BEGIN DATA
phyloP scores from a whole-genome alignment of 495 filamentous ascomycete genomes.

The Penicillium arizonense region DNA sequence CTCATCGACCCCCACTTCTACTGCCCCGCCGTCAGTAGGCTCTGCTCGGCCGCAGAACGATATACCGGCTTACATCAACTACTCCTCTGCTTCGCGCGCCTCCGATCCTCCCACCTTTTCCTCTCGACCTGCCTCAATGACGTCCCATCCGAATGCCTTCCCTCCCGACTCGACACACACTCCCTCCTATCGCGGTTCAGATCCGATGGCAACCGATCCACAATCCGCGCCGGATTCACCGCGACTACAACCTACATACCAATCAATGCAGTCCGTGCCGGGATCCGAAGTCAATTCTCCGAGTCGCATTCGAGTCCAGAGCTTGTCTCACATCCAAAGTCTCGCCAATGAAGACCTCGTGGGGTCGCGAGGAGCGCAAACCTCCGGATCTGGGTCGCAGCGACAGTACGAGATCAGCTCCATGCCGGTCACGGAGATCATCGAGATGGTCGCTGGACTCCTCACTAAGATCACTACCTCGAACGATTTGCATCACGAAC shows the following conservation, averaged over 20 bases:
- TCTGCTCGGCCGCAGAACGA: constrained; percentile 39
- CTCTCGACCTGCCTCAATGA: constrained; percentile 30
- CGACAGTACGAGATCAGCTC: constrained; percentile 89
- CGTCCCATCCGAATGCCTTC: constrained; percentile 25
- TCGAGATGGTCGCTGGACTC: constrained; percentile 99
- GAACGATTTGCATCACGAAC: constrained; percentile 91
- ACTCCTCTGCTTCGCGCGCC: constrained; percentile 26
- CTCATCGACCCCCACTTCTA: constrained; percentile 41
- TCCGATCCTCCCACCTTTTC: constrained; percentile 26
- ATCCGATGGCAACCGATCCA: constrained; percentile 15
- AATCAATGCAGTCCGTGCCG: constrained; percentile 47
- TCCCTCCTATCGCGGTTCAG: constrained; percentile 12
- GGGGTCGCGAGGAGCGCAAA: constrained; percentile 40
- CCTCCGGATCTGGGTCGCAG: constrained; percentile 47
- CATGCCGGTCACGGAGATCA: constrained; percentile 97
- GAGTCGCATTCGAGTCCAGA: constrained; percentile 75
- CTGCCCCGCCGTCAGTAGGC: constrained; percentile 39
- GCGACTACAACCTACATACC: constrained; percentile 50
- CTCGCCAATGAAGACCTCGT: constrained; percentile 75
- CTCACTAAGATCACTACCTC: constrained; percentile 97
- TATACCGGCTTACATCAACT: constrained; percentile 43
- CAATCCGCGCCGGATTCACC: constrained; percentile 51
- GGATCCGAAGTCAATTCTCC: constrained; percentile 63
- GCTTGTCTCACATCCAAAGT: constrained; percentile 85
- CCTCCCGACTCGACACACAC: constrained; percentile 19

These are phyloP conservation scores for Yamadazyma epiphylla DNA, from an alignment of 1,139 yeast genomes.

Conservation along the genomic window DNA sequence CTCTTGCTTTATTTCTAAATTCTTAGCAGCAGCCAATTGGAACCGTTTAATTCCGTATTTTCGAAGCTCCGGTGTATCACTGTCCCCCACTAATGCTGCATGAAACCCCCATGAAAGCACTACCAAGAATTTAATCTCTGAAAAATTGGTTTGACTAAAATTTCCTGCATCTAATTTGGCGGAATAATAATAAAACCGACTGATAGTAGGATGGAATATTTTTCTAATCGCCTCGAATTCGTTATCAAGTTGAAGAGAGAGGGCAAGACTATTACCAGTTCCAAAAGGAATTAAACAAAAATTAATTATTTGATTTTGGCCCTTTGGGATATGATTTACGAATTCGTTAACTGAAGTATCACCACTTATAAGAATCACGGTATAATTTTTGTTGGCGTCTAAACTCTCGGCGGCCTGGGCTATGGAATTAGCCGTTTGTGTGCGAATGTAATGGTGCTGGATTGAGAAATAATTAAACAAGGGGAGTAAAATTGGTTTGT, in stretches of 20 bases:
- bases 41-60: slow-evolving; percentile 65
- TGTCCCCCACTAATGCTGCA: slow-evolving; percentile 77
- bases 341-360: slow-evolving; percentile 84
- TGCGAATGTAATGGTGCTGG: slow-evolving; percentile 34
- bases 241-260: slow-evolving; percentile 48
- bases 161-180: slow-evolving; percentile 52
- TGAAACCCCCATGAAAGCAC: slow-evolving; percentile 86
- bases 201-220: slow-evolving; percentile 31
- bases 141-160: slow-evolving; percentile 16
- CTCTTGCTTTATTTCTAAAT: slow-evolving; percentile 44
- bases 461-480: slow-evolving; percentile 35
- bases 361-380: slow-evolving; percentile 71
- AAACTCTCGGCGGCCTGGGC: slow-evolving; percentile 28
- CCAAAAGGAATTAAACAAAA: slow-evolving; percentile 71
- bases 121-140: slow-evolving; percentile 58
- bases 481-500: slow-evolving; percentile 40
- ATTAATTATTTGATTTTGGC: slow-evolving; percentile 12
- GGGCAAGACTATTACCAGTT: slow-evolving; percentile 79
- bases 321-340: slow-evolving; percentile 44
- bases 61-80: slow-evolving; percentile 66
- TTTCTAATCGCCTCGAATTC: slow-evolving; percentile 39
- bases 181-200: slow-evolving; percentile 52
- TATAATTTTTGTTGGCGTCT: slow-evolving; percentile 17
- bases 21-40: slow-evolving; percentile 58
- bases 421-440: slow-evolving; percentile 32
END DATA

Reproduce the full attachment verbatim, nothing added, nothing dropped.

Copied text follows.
phyloP scores from a whole-genome alignment of 495 filamentous ascomycete genomes.

The Penicillium arizonense region DNA sequence CTCATCGACCCCCACTTCTACTGCCCCGCCGTCAGTAGGCTCTGCTCGGCCGCAGAACGATATACCGGCTTACATCAACTACTCCTCTGCTTCGCGCGCCTCCGATCCTCCCACCTTTTCCTCTCGACCTGCCTCAATGACGTCCCATCCGAATGCCTTCCCTCCCGACTCGACACACACTCCCTCCTATCGCGGTTCAGATCCGATGGCAACCGATCCACAATCCGCGCCGGATTCACCGCGACTACAACCTACATACCAATCAATGCAGTCCGTGCCGGGATCCGAAGTCAATTCTCCGAGTCGCATTCGAGTCCAGAGCTTGTCTCACATCCAAAGTCTCGCCAATGAAGACCTCGTGGGGTCGCGAGGAGCGCAAACCTCCGGATCTGGGTCGCAGCGACAGTACGAGATCAGCTCCATGCCGGTCACGGAGATCATCGAGATGGTCGCTGGACTCCTCACTAAGATCACTACCTCGAACGATTTGCATCACGAAC shows the following conservation, averaged over 20 bases:
- TCTGCTCGGCCGCAGAACGA: constrained; percentile 39
- CTCTCGACCTGCCTCAATGA: constrained; percentile 30
- CGACAGTACGAGATCAGCTC: constrained; percentile 89
- CGTCCCATCCGAATGCCTTC: constrained; percentile 25
- TCGAGATGGTCGCTGGACTC: constrained; percentile 99
- GAACGATTTGCATCACGAAC: constrained; percentile 91
- ACTCCTCTGCTTCGCGCGCC: constrained; percentile 26
- CTCATCGACCCCCACTTCTA: constrained; percentile 41
- TCCGATCCTCCCACCTTTTC: constrained; percentile 26
- ATCCGATGGCAACCGATCCA: constrained; percentile 15
- AATCAATGCAGTCCGTGCCG: constrained; percentile 47
- TCCCTCCTATCGCGGTTCAG: constrained; percentile 12
- GGGGTCGCGAGGAGCGCAAA: constrained; percentile 40
- CCTCCGGATCTGGGTCGCAG: constrained; percentile 47
- CATGCCGGTCACGGAGATCA: constrained; percentile 97
- GAGTCGCATTCGAGTCCAGA: constrained; percentile 75
- CTGCCCCGCCGTCAGTAGGC: constrained; percentile 39
- GCGACTACAACCTACATACC: constrained; percentile 50
- CTCGCCAATGAAGACCTCGT: constrained; percentile 75
- CTCACTAAGATCACTACCTC: constrained; percentile 97
- TATACCGGCTTACATCAACT: constrained; percentile 43
- CAATCCGCGCCGGATTCACC: constrained; percentile 51
- GGATCCGAAGTCAATTCTCC: constrained; percentile 63
- GCTTGTCTCACATCCAAAGT: constrained; percentile 85
- CCTCCCGACTCGACACACAC: constrained; percentile 19

These are phyloP conservation scores for Yamadazyma epiphylla DNA, from an alignment of 1,139 yeast genomes.

Conservation along the genomic window DNA sequence CTCTTGCTTTATTTCTAAATTCTTAGCAGCAGCCAATTGGAACCGTTTAATTCCGTATTTTCGAAGCTCCGGTGTATCACTGTCCCCCACTAATGCTGCATGAAACCCCCATGAAAGCACTACCAAGAATTTAATCTCTGAAAAATTGGTTTGACTAAAATTTCCTGCATCTAATTTGGCGGAATAATAATAAAACCGACTGATAGTAGGATGGAATATTTTTCTAATCGCCTCGAATTCGTTATCAAGTTGAAGAGAGAGGGCAAGACTATTACCAGTTCCAAAAGGAATTAAACAAAAATTAATTATTTGATTTTGGCCCTTTGGGATATGATTTACGAATTCGTTAACTGAAGTATCACCACTTATAAGAATCACGGTATAATTTTTGTTGGCGTCTAAACTCTCGGCGGCCTGGGCTATGGAATTAGCCGTTTGTGTGCGAATGTAATGGTGCTGGATTGAGAAATAATTAAACAAGGGGAGTAAAATTGGTTTGT, in stretches of 20 bases:
- bases 41-60: slow-evolving; percentile 65
- TGTCCCCCACTAATGCTGCA: slow-evolving; percentile 77
- bases 341-360: slow-evolving; percentile 84
- TGCGAATGTAATGGTGCTGG: slow-evolving; percentile 34
- bases 241-260: slow-evolving; percentile 48
- bases 161-180: slow-evolving; percentile 52
- TGAAACCCCCATGAAAGCAC: slow-evolving; percentile 86
- bases 201-220: slow-evolving; percentile 31
- bases 141-160: slow-evolving; percentile 16
- CTCTTGCTTTATTTCTAAAT: slow-evolving; percentile 44
- bases 461-480: slow-evolving; percentile 35
- bases 361-380: slow-evolving; percentile 71
- AAACTCTCGGCGGCCTGGGC: slow-evolving; percentile 28
- CCAAAAGGAATTAAACAAAA: slow-evolving; percentile 71
- bases 121-140: slow-evolving; percentile 58
- bases 481-500: slow-evolving; percentile 40
- ATTAATTATTTGATTTTGGC: slow-evolving; percentile 12
- GGGCAAGACTATTACCAGTT: slow-evolving; percentile 79
- bases 321-340: slow-evolving; percentile 44
- bases 61-80: slow-evolving; percentile 66
- TTTCTAATCGCCTCGAATTC: slow-evolving; percentile 39
- bases 181-200: slow-evolving; percentile 52
- TATAATTTTTGTTGGCGTCT: slow-evolving; percentile 17
- bases 21-40: slow-evolving; percentile 58
- bases 421-440: slow-evolving; percentile 32